Tuesday, 24 September 2013

Burmese Laundry



The Meditator Guidebook to Burma is in its final stages! As the guide gets closer to publication, we will begin to share excerpts of what yogis may expect... some sneak previews of what is to come. Here is an excerpt from the "Monastic Life" chapter on how to do laundry by hand during a stay at a monastery:
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Most monasteries (along with the majority of rural Burmese homes) do not have laundry machines. In earlier years in Europe and the US, laundry was one of the more important (and time-consuming) household chores, but since the Industrial Revolution in the 19th century and the advent of automatic washers and dryers in the 1950s, many Westerners have forgotten what it takes to properly clean clothing by hands. The longer one stays at a monastery, the more interested one tends to become in the simpler tasks of life, some of which our modern age has made irrelevant (and thus for many, incapable of accomplishing without the aid of electrical assistance). When it comes to manual washing, foreign yogis employ differing strategies, though for many it involves little more than swishing the fabric in soapy water in imitation of what seems to happen in laundry machines, and then squeezing them out to dry. It is ironic that many Westerners copy the automatic washers, since the first crank-operated laundry machines in the West themselves copied the hand-washing methods at the time, as a built-in lever moved clothing between two ribbed surfaces. These earlier examples point to one key fact: agitation removes dirt (alas, the same cannot be said for meditation).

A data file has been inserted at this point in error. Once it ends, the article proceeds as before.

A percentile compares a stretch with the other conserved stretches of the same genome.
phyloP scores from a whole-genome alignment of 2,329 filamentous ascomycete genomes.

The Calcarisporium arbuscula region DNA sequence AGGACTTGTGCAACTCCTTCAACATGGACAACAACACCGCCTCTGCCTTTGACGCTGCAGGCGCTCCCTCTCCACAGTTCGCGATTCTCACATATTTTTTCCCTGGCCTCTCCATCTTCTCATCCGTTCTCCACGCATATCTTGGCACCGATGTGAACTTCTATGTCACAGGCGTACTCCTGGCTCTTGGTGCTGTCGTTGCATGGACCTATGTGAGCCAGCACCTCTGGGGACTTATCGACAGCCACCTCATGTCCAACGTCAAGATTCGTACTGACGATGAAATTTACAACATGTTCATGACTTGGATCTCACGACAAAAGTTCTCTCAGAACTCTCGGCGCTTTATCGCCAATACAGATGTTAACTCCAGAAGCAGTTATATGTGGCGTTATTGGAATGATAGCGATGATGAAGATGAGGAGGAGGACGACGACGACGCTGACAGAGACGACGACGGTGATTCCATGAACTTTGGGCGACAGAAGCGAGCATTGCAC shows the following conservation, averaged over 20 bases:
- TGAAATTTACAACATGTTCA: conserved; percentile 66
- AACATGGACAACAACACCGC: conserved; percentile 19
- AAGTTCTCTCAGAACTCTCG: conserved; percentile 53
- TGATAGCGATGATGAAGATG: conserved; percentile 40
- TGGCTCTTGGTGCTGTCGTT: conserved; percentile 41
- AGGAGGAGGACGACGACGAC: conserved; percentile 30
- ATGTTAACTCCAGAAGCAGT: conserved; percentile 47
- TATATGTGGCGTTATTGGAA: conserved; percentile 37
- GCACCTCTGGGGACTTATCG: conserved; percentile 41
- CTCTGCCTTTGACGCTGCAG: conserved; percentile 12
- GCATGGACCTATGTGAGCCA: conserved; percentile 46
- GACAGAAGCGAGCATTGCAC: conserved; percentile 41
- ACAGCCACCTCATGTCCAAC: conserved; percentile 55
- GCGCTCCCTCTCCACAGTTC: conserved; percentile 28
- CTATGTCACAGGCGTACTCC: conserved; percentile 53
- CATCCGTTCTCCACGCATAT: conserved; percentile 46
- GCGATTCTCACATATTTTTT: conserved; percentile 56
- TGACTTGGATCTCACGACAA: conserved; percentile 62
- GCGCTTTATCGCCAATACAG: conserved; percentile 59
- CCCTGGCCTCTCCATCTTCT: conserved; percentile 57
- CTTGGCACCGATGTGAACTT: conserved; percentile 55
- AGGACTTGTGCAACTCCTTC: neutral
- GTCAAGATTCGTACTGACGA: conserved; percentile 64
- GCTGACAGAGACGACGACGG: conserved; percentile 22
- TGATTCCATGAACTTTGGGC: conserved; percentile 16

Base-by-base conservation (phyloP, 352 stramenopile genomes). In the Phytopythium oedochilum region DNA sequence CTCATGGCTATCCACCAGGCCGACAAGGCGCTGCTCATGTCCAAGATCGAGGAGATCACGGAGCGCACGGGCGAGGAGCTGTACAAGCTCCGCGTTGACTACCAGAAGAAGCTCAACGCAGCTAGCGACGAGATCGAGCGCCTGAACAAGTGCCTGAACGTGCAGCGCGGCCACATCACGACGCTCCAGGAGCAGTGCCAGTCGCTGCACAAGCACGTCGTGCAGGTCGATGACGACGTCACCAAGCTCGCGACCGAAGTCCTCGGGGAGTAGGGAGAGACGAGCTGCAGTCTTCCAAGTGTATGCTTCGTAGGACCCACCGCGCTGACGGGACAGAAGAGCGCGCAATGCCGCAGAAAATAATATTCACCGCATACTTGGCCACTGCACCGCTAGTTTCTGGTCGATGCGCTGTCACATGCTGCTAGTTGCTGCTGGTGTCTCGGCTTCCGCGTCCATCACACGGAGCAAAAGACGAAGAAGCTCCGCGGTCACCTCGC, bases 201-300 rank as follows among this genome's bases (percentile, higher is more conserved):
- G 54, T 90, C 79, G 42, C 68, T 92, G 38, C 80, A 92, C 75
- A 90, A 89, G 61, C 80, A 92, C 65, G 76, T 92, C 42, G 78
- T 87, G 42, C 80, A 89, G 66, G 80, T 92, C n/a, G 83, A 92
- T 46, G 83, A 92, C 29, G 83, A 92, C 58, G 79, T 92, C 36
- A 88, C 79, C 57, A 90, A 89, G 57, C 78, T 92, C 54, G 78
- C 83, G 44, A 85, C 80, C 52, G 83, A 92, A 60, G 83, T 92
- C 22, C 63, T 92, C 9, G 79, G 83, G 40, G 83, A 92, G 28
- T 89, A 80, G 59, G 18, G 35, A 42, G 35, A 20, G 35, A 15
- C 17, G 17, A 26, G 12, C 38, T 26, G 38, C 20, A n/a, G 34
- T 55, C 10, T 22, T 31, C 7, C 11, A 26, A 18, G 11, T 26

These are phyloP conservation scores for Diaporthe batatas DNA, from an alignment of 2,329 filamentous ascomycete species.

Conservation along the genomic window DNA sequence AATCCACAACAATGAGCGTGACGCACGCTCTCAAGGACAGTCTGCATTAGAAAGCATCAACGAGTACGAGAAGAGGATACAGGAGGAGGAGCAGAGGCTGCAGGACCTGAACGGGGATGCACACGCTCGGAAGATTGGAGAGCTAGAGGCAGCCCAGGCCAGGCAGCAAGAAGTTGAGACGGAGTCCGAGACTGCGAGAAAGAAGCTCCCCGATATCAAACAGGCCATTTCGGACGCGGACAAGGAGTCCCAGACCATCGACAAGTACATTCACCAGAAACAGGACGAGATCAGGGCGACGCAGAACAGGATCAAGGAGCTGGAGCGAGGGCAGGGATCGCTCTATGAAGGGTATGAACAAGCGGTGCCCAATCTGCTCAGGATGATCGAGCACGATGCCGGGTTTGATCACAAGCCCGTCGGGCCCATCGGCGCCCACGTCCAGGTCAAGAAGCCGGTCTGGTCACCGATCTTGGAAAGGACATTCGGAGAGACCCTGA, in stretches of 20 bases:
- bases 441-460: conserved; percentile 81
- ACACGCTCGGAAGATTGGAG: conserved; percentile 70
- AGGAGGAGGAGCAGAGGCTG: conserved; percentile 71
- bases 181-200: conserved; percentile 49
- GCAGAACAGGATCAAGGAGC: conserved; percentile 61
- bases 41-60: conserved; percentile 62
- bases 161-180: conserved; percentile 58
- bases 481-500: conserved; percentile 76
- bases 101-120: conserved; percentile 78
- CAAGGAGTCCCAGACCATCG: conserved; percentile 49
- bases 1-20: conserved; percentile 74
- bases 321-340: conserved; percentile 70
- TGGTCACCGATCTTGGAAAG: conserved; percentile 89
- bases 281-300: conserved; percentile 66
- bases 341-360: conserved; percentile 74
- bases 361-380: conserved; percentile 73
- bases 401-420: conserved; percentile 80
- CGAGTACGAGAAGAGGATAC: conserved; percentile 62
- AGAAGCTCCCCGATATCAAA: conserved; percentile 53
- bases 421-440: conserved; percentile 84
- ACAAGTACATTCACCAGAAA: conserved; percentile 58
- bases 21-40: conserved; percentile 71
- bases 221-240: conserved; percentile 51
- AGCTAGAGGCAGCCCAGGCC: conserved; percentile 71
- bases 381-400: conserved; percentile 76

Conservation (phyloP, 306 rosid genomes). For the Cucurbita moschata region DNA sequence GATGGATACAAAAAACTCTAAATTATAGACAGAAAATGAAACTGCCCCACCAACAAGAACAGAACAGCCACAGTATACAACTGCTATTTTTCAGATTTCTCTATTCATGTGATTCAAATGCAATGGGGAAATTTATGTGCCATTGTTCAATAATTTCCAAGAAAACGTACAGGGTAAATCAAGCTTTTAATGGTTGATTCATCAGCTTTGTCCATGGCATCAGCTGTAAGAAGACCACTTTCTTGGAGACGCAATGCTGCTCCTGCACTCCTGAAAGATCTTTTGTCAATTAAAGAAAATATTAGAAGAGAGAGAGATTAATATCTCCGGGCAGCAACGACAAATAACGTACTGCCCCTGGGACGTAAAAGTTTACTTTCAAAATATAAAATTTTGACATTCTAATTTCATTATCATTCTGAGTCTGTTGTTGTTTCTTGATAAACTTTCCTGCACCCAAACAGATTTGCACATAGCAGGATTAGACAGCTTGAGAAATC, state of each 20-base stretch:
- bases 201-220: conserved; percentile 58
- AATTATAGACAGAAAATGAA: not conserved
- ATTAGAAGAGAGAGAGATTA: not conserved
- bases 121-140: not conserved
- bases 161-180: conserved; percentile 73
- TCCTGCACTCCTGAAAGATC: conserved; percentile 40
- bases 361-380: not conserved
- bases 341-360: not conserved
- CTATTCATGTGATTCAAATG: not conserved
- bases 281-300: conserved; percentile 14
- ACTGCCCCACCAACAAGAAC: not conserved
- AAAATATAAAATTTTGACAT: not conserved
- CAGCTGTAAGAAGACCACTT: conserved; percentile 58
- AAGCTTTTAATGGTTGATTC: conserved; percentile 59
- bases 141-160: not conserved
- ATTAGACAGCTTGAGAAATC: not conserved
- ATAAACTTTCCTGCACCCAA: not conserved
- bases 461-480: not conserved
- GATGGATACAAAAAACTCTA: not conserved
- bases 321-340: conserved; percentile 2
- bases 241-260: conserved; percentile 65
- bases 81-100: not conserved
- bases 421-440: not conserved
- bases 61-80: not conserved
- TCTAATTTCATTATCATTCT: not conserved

While gently swishing clothing in water for a few minutes may loosen some dirt, for real cleanliness it is necessary to beat or knead it. In the early days in the West this was done on special rocks called beetling-stones and with wooden mallets known as battling-blocks; in Myanmar today these same items are still used and referred to as a wut shaw kyauk pyar and a wut yite dote, respectively. Most monasteries and villages have a few smoothed rocks or wooded platforms that are used specifically for laundry washing, and keep several wooden mallets that can be used for pounding. It may also be helpful to request a thermos of hot water as this will work to better pry off the dirt.

As for soap, normal detergent can be purchased, or alternatively you can use the local method of mixing in the natural soapy sand (sut pyar) that comes from central Myanmar. Also used is sin chi tone sut pyar, or “elephant dung soap,” locally manufactured lumps of soap so called for their brownish black color and also used for dish-washing.

As for clothes-washing protocol, do not use the sink or bathing areas, as there are usually special buckets around the monastery designated for laundry use. For those not in robes, make sure not to take items intended for monks.

When finished, ask about where it is appropriate to hang your laundry before doing so. Undergarments are not usually hung outside at monasteries or in other public areas, and Burmese will often separate the upper and lower pieces of clothing, since the lower part of the body is considered more dirty. Happy washing!


Two women do laundry at a local water source in Upper Burma